Why The Johnny Depp-Amber Heard Defamation Case Could Make Things Harder For Victims Of Workplace Sexual Harassment

In case you missed it, a jury from Fairfax County, VA reached a verdict in the Johnny Depp (Depp) Amber Heard (Heard) defamation case. The jury awarded Depp $10 million in compensatory damages and $5 million in punitive damages. However, due to damage caps under Virginia law, the punitive damage award was reduced to $350,000.

The jury also found Depp liable for defamation and awarded Heard $2 million in compensatory damages, but nothing for punitive damages. So from a numerical perspective, Depp won his defamation lawsuit. But perhaps his biggest win came in the court of public opinion. And it’s this out-of-court win that might be the most significant, especially when it comes to existing and future workplace victims of abuse, assault and/or harassment.

Social Movements Act Like Pendulums

Social movements often shift back and forth, like a pendulum. For example, the hippies espousing free love and counterculture of the 1960s and 1970s were followed by the yuppies, who focused more on establishing professional careers in urban areas. This kind of shift could also apply to the #MeToo Movement.

Around 2017, allegations were made against Harvey Weinstein relating to sexual abuse and harassment. Soon after, there was an increase in the number of survivors of sexual abuse and/or harassment who felt empowered to speak up about what happened to them. Perhaps Heard’s 2018 piece for the Washington Post that gave rise to this defamation lawsuit was a direct result of the #MeToo Movement.

But the much-publicized outcome of the Depp-Heard defamation trial might signal the beginning of the end of the #MeToo Movement. One reason lies in the dramatic differences in how social media treated Depp and Heard.

Social Media’s Coverage of the Defamation Trial

It’s safe to assume that Depp achieved a legal victory in civil court. But his courtroom win is nothing compared to his win in the court of public opinion. For example, by May 23, 2022, #JusticeForJohnnyDepp obtained about 15 billion views on TikTok. In contrast, #IStandWithAmberHeard achieved a little more than eight million views. But that’s not the worst part.

The worst part was the massive amount of online hate Heard received in relation to Depp. For instance, Heard’s testimony from court got mocked on TikTok, but Depp received overwhelming support on TikTok and Twitter.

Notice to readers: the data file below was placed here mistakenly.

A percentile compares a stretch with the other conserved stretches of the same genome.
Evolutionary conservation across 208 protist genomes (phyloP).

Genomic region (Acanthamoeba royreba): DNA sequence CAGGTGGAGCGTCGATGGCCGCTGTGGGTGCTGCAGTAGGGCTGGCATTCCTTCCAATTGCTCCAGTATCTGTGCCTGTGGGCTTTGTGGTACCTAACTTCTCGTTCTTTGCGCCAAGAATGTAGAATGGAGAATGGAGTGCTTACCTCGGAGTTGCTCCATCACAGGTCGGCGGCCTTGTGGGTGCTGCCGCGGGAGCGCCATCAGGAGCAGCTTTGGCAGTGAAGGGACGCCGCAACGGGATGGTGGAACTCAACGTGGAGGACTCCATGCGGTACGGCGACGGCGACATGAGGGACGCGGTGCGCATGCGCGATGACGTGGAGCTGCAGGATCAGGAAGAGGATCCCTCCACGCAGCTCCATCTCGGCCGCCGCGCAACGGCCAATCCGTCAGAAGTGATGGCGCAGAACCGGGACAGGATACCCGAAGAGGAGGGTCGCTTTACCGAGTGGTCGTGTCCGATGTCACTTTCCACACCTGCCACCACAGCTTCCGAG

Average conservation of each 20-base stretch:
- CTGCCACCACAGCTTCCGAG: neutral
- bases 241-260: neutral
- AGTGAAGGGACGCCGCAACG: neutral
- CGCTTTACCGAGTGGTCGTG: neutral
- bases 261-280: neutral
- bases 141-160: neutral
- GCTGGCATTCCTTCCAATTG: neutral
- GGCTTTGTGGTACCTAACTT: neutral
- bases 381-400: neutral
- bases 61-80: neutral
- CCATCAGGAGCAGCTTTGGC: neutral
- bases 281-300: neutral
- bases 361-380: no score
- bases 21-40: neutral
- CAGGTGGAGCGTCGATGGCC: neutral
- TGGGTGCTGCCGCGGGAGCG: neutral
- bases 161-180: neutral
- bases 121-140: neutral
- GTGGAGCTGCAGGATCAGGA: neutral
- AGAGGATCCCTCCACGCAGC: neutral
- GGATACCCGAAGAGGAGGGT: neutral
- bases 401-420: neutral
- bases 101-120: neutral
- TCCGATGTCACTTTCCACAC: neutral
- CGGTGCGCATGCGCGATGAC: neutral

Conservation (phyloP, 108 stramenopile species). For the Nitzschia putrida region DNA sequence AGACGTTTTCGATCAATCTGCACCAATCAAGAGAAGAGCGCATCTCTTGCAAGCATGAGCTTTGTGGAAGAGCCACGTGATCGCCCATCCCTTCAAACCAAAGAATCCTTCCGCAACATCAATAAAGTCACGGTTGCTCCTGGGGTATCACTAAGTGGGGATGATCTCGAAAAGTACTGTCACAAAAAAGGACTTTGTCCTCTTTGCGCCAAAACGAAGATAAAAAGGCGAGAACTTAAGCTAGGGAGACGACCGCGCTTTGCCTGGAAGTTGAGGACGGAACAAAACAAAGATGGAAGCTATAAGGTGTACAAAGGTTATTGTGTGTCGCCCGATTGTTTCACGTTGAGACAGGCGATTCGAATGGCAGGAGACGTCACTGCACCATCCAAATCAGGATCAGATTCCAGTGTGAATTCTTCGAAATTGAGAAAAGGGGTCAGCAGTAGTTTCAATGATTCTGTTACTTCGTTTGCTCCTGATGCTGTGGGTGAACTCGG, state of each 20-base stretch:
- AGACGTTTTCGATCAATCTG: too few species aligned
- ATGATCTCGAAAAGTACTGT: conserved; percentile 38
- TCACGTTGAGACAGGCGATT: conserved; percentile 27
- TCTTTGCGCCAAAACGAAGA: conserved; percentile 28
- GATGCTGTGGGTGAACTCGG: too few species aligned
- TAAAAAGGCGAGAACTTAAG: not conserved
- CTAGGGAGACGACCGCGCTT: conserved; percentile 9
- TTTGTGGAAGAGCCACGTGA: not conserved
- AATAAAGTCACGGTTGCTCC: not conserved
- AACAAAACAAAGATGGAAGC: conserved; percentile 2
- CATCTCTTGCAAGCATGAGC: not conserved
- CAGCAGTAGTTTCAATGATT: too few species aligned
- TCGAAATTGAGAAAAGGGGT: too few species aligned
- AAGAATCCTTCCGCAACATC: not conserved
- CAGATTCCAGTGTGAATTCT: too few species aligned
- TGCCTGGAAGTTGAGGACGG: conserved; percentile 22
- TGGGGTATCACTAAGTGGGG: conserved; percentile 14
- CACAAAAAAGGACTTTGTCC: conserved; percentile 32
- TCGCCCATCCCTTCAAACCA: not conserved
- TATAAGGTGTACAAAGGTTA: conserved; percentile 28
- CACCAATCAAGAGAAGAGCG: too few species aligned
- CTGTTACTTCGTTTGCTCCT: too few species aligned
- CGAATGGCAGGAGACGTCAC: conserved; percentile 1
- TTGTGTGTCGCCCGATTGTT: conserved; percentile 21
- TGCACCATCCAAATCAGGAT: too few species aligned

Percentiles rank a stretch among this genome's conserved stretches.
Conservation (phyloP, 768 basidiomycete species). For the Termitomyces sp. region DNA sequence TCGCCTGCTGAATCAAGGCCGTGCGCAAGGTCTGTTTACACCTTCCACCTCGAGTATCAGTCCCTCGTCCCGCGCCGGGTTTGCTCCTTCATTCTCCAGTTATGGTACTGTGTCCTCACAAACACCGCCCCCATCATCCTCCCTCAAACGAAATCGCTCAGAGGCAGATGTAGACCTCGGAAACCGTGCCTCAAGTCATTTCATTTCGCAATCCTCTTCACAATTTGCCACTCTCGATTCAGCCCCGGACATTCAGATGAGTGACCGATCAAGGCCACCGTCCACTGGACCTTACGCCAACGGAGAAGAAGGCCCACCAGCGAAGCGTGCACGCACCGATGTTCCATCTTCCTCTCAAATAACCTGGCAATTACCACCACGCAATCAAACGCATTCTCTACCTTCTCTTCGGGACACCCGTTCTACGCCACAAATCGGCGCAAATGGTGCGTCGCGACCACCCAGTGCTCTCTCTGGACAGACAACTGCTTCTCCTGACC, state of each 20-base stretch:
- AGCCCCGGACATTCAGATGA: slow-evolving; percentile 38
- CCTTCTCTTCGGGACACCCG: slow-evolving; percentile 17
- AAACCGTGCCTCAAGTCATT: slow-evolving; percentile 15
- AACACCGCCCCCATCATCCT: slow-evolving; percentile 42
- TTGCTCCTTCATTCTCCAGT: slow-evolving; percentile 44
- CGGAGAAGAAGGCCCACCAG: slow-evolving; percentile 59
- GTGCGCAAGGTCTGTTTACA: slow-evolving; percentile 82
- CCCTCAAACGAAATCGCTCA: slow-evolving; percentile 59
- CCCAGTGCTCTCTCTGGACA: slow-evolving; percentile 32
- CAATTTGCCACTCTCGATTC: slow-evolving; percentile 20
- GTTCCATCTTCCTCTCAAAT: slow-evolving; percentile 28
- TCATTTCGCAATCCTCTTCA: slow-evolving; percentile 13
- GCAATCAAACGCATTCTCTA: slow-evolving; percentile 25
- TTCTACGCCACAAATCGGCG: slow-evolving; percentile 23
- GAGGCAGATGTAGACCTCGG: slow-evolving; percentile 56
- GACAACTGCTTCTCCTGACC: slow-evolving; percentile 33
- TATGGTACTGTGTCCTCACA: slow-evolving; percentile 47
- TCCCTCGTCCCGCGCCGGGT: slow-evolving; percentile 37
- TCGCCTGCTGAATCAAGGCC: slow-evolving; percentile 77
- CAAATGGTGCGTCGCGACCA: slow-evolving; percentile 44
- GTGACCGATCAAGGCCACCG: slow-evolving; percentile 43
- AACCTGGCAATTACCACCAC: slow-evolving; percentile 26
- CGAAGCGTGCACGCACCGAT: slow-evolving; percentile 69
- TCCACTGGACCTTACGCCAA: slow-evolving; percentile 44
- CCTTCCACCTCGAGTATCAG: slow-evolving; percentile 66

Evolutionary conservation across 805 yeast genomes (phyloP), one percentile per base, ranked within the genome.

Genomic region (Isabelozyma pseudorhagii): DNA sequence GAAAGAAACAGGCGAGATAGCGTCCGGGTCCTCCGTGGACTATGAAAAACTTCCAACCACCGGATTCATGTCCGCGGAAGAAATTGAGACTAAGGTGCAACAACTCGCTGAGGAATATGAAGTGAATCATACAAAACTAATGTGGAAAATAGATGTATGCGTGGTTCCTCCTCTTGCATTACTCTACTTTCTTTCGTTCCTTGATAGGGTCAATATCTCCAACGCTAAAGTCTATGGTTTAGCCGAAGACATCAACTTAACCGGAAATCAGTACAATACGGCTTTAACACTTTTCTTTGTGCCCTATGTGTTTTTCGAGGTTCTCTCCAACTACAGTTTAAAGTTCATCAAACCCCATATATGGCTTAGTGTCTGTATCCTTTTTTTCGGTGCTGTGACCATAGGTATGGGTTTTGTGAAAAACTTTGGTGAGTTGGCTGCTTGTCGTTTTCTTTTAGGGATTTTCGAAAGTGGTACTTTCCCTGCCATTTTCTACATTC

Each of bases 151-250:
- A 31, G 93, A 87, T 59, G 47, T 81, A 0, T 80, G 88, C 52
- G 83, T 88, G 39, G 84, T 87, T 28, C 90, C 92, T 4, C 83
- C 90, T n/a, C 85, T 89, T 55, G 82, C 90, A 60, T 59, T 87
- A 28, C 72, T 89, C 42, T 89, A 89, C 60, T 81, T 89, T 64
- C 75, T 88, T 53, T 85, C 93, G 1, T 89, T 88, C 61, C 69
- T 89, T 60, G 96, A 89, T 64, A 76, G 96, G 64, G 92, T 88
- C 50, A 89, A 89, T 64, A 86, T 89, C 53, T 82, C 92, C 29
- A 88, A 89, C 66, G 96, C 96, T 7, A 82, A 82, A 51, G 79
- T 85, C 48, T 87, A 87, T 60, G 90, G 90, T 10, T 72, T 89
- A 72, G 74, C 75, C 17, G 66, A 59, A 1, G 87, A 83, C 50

Why such a difference in public opinion? There’s probably a combination of factors, such as Depp’s greater overall popularity and/or name recognition and Heard’s less-than-ideal courtroom testimony.

Whatever the reasons, the trial likely resulted in Heard having a lower standing with the general public than Depp. And this is a problem because the facts of the case weren’t as lopsided as social media might suggest.

How Social Media’s Reaction Could Silence Survivors of Workplace Harassment

Heard’s attorney has indicated that she plans to appeal and it’s possible that the appeal could change the outcome of the case. But even if that happens, much of the damage has been done. The legal outcome and social media coverage of the Depp-Heard case will likely continue the trend of people accused of sexual impropriety suing their accusers for defamation.

Even if this trend ends, and accusers survive their legal battles involving defamation, the threat of having to face years of litigation by publicly accusing someone can have strong silencing effect.

Keeping accusers quiet might be one of the most effective tools that harassers and abusers can use, especially if they want to continue their wrongful behavior. So one of the most effective ways to stop abusive behavior is to let survivors tell others about it. If the #MeToo Movement has taught us anything, it’s that the more public something is, the more likely action will be taken in favor of the victim and against the accused.

This effect will likely transfer to the workplace, even if the accused isn’t a world-famous movie star. Anyone can be sued for defamation and anyone can go viral on social media for all the wrong reasons. It might not get the attention the Depp-Heard trial did, but it might still get enough negative attention to keep a victim quiet.

Perhaps a person who has faced sexual assault or harassment is prepared and ready to take on defamation lawsuits and couldn’t care less what people say about them on social media. But future employers probably care how a prospective employee is viewed on social media. And a victim of workplace misconduct probably cares what future employers might think of them.

Bottom Line

The social media coverage of the Depp-Heard trial was so lopsided against Heard, it will probably deter other people from coming forward with accusations of sexual assault or harassment at work. It may even signal the end of the #MeToo Movement. The only real question is how big this deterrent effect will be.

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